Jesus was bludgeoned. He was betrayed, spit on, lied about and nailed to a piece of wood we call the cross. From the physical pain, emotional pain, loss of blood and breath, Jesus died hanging on the cross like a piece of lifeless meat. And today, on Good Friday, Christians are celebrating this all over the world! We are celebrating the fact that the founder of our faith, the One we call Savior, underwent the most horrific kind of torture, rejection, and murder imaginable!
How in the world can Christians consider those dark events that occurred on that Friday 2,000 years ago, good? Why would we annually take time to celebrate the betrayal, humiliation and death of the person we claim to love the most?
Jesus Took the Bullet for Us
The story of the Bible is that, though perfect and sinless, Jesus took the ultimate proverbial bullet for spiritually dead people. The truth is that when Jesus underwent the suffering of the cross and every traumatic event surrounding it, He wasn’t dying for His own sin, but for ours. The Apostle Paul put it this way:
For while we were still weak, at the right time Christ died for the ungodly. For one will scarcely die for a righteous person—though perhaps for a good person one would dare even to die—but God shows his love for us in that while we were still sinners, Christ died for us (Romans 5:6-8 ESV).
Don’t Call Me that!
Weak, ungodly, sinners – we are the ones for whom Christ went through the dark events we celebrate on Good Friday.
No human being naturally gets excited about being called a weak, ungodly, sinner. In spite of the evidence that exists in our hearts and behavior, we choose to view ourselves as strong, god-like, basically good people who make occasional mistakes. When accused of sin, we have these tiny internal lawyers who come to our defense arguing to get us off the hook.
The Real You
One tactic we use to make it easier to see ourselves as basically good is keeping the focus merely on our outward behavior. Most of us have never physically murdered someone, committed robbery, or cheated on our spouses. And because of the moderate cleanliness of our external or public lives, we find it easy to quiet our consciences when it suggests we’ve done wrong.
The problem is that God isn’t as superficial as we are. He looks at the heart. Trying to help us see our need for Him to die in our place, Jesus points our attention not merely to our external public life, but to the internal private life of the heart.
“You have heard that it was said, ‘You shall not commit adultery.’ But I say to you that everyone who looks at a woman with lustful intent has already committed adultery with her in his heart” (Matthew 5:27-28 ESV).
Who you are on the inside, is who you really are. Who I am on the inside, is who I really am. The sick and sad truth is that the hater and the murderer have the same heart- it’s just that the murderer lets his heart out in public. The only difference between the guy sizing up his coworker and taking her on a lustful trip to fantasy land in his mind and the guy having a full-blown affair, is one let his heart out in public and the other didn’t. But they both have an adulterer’s heart. This is the human plight. There are no good and bad people; there are only forgiven and un-forgiven people. The difference between forgiven and un-forgiven people is that one has accepted that the events of the first Good Friday were for them, and the other hasn’t.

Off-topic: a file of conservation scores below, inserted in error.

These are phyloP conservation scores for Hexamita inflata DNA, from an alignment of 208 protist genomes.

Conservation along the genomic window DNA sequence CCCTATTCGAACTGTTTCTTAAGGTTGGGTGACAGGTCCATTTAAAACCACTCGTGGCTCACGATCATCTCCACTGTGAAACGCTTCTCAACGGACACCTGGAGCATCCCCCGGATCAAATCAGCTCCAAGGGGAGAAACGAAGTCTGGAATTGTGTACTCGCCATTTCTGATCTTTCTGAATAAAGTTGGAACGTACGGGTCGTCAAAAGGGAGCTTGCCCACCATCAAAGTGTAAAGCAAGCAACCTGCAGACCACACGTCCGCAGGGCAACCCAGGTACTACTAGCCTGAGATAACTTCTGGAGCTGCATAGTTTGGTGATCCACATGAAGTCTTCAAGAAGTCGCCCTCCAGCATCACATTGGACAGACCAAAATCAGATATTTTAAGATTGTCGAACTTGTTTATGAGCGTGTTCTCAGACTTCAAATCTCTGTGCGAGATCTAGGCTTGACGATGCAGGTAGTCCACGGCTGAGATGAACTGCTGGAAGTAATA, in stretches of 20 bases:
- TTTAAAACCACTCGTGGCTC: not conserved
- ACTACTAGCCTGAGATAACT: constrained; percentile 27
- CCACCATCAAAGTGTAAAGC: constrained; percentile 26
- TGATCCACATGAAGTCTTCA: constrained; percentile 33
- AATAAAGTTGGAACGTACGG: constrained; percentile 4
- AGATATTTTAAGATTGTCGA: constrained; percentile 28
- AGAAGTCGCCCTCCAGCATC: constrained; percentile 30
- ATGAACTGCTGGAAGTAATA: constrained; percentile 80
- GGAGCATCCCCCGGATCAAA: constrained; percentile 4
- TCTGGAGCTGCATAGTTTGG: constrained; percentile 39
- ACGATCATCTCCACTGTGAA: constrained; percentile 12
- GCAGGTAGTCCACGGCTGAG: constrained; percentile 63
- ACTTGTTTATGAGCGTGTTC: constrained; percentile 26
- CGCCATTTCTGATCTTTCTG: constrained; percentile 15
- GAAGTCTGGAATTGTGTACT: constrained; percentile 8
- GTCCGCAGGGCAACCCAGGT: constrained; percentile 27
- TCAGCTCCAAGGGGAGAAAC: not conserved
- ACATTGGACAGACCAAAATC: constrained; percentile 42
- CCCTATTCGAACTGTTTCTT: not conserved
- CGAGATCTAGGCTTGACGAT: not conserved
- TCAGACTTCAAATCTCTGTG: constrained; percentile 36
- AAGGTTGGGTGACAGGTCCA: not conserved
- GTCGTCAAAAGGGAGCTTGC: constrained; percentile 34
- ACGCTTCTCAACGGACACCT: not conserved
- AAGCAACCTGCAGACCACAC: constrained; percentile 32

If our thought and fantasy-lives show us the kind of people we really are, we know that none of us are good people. If God evaluates not just our actions but our emotions, desires, fantasies, goals, dreams and secrets, we are all guilty.
A Good Friday for Bad People
When we accept the bad news and the guilty verdict our hearts shout in the court of God’s justice, suddenly the otherwise gross events of Good Friday become sacred to us. Describing what happened when Jesus died in the place of every sinner who will ever live on the cross, Paul said:
“ For our sake he made him to be sin who knew no sin, so that in him we might become the righteousness of God” (2 Corinthians 5:21 ESV).
As Jesus hung and died on the cross like a guilty criminal, a great exchange was being made possible. God the Father was transferring all of the sin and guilt from every evil thought or action we would commit onto the only sinless Man who has ever lived. It’s as if He took all of our shame and put it into Christ’s spiritual bank account. And when we understand our need for forgiveness and trust that Jesus died sufficiently for our sins, the very righteousness of God is transferred to our spiritual bank account. This means that if you’ve received Jesus as your Savior, whatever you might think you see when you look in the mirror, God says you’re looking at the righteousness of God. Why? It’s because of Jesus’ death on our behalf, nothing more. That’s the gospel.
The gospel is the reason Good Friday is a good day for bad people. But if you haven’t received Christ, the weight of your guilt and shame still rests with you. Who you are on the outside and inside is who you are. If you haven’t yet become a forgiven person today by receiving Christ as your Savior, God still loves you, and the cross we celebrate on Good Friday proves it.